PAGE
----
Luke: Can you talk about the lyrical content of the album? You alluded to it a little bit earlier. There is definitely some social commentary, references to America, and so on. Is One-21 anti-American now? Is there any message you were trying to get across lyrically?

Kenny: No, it may seem that way, some of the songs might come across that way, but we're not anti-American. In "Pacified," the chorus says, "you've been Americanized." I wrote it looking at my own life. I know it says, "you," but I wasn't really trying to point any fingers, it was really written about myself. That song is just talking about different things. It mentions TV, which is a kind of generic Christian, not even Christian, thing to talk about, a lot of bands talk about television, the evils of TV. That song is really talking to believers about how much time we waste doing other things. The song says, "striving to be amused." When I come home from work, I just want to relax, on the weekends, I just want to hang out with my friends. Not that those things are bad in and of themselves, but an overindulgence in them, striving to be entertained and relaxing our minds and not thinking when there are things to be done can't be good. "Pacified" is about wasting our time when there is so much to be done. There are people dying everyday and there are things that we should be fighting for that maybe we aren't because we are too busy watching TV or trying to have fun. It is kind of a harsh thing, I guess, but it is called "Pacified" because things like that are silencing us. We are silencing ourselves. I heard a preacher one time say that God created us as believers to be a peculiar nation unto him. That is really what "Peculiar Nation" is all about. We are sinners from all walks of life. There are drug addicts, liars, prostitutes, people dealing with pride, you know, whatever your sin is, God unites us through Christ. There are all different races, but we are a family united by one blood, the blood of Christ. So in that respect we are a peculiar nation, a family that shouldn't fit together, but it does through Christ. That song also talks about the struggles between different denominations that shouldn't really be there. I mean, obviously there are things that you might believe in that I don't agree with, or the other way around, but as long as we are both saved, we should still be able to stand side by side and fight for Christ. I think we allow ourselves to be divided by doctrines that are really minor instead of concentrating on Christ.

Luke: It seems like the musical taste of underground kids is really not oriented toward punk anymore. The big thing right now seems to be indie rock, post hardcore, post punk, what people are calling "progressive" music. Do you think One-21 even has a shot anymore? You're not playing the sound that is hot right now, not even in the MTV sense of popularity, but just within the subculture.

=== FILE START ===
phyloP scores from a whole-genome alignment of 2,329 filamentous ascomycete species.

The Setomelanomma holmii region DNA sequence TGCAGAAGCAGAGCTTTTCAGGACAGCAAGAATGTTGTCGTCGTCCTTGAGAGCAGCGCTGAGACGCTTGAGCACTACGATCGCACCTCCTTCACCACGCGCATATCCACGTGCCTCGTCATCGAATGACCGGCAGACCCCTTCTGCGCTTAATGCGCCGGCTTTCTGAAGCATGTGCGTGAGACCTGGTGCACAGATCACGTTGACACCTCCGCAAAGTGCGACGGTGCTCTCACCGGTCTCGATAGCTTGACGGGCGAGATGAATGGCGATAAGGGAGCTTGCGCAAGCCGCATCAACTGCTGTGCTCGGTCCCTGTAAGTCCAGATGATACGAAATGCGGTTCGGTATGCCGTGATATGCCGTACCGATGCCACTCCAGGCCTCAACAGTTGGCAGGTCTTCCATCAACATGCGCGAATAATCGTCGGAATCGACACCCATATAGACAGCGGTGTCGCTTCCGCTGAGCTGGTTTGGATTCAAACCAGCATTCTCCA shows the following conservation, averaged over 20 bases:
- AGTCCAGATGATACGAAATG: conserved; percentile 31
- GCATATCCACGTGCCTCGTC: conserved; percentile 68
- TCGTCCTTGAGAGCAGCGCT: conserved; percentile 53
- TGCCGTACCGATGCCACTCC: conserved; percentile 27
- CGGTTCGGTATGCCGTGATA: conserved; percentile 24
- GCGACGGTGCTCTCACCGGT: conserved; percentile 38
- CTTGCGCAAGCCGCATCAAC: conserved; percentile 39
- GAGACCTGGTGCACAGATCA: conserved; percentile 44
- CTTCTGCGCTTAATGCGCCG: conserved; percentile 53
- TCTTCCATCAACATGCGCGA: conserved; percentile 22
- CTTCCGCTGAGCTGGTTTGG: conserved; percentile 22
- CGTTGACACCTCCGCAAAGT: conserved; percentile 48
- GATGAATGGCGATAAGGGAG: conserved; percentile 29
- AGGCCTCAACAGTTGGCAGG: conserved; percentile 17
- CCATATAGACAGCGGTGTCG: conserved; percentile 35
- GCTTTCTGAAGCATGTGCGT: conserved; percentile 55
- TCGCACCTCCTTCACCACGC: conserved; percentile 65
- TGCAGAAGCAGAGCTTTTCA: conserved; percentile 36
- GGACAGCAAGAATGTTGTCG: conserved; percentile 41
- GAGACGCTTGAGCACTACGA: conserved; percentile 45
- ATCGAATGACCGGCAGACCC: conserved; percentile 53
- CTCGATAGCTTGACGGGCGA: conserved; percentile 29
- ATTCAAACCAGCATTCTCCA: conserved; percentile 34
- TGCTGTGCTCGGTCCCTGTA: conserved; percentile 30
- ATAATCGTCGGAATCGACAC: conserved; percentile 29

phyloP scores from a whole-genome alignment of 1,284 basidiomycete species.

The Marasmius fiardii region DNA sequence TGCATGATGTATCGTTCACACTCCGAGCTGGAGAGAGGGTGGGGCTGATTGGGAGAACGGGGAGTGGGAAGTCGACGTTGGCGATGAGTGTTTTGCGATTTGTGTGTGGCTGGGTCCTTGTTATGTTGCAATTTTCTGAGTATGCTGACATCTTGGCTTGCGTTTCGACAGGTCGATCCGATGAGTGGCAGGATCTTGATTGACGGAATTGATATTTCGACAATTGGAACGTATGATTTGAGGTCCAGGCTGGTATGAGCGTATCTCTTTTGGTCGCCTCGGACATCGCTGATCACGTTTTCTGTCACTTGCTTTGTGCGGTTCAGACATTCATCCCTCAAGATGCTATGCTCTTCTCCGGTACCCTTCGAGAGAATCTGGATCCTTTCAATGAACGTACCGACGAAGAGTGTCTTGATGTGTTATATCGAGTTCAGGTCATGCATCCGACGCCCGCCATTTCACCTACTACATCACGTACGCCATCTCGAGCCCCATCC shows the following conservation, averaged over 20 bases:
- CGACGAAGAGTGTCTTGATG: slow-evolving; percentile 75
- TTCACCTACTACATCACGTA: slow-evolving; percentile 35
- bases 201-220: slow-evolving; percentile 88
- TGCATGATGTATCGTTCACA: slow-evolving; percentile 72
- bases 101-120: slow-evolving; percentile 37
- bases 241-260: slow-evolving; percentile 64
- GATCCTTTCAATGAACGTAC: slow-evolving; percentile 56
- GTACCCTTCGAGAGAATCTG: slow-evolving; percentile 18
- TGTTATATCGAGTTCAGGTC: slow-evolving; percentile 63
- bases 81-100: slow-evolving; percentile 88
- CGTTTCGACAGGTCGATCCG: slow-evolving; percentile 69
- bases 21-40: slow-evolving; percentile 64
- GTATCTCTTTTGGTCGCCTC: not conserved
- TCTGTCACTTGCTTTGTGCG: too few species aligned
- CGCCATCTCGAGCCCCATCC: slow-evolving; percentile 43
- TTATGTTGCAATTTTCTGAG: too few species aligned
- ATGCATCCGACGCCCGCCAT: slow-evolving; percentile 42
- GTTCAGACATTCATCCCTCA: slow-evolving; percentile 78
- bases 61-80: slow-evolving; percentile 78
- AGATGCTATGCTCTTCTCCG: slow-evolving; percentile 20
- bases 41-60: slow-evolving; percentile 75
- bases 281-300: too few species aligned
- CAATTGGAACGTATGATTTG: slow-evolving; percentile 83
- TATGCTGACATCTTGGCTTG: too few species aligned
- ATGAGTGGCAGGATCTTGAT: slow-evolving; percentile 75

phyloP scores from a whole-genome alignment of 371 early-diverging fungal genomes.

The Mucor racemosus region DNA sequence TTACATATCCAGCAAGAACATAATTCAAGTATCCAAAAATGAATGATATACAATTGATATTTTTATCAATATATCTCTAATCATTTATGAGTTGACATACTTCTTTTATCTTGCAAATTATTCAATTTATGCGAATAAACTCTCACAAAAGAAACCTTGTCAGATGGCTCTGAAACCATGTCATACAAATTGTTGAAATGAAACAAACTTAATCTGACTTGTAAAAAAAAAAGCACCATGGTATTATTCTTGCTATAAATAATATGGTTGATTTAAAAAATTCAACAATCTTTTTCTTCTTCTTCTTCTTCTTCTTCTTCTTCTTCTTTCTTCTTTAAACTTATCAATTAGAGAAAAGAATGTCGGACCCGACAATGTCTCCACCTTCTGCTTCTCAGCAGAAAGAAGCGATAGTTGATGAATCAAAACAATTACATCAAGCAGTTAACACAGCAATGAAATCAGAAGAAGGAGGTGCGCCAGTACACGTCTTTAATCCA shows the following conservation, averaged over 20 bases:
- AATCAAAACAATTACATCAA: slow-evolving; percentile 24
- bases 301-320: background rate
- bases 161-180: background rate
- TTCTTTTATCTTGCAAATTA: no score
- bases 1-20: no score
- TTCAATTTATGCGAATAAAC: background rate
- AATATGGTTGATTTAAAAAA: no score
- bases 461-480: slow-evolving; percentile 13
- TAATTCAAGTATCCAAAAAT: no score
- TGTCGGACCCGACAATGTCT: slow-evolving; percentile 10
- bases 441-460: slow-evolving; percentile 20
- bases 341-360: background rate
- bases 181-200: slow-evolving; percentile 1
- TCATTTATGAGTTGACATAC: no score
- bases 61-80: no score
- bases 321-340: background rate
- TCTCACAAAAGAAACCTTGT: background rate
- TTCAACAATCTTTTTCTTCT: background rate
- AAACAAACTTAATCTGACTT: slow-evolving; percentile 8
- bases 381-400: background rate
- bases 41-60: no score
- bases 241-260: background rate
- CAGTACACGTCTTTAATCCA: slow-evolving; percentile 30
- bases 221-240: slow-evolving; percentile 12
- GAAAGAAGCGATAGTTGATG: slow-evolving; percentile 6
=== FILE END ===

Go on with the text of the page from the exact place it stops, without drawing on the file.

Kenny: I mean, I hope kids listen to us. Kristopher said we play what we like and we like what we play, or something like that. We're not necessarily doing it to gain legions of fans, this is what we like to do, this is the kind of music that we like, and this is what we're writing. The scene shifts, the rock thing is definitely bigger now, and that is kind of the direction we are going, not that we are just a rock band, but we are more rock and roll punk and less hardcore than we were in the past. Maybe we have a shot. Jason says he gets orders everyday and he's pre-sold a bunch of copies, so we'll see what happens. He's got some major distribution now, so hopefully we'll be accessible to people that we weren't before. He has distro through Lumberjack, Nailed, he's got a couple of different ones. It is going to be available at Tower Records, Best Buy, Virgin Megastores, pretty much anywhere. On the Facedown website it says that if you buy one of their releases at one of those stores and send a copy of the receipt in, you will get a free gift. I don't know what the gift is, but it's a pretty good deal and it is important that people go out and support Christian bands in the mainstream. I mean, if I see a Christian band on sale at one of those big stores, I try to buy them there, other than at Christian stores or even at their shows. P.O.D., MxPx, bands that are out there in the big stores, when you buy it from a store like that, they will order it again, and hopefully people will recognize these bands as valid musically, not just cheesy Christian music. Everyone thinks Christian music is sub par, but I think there are Christian bands out there that even better musically.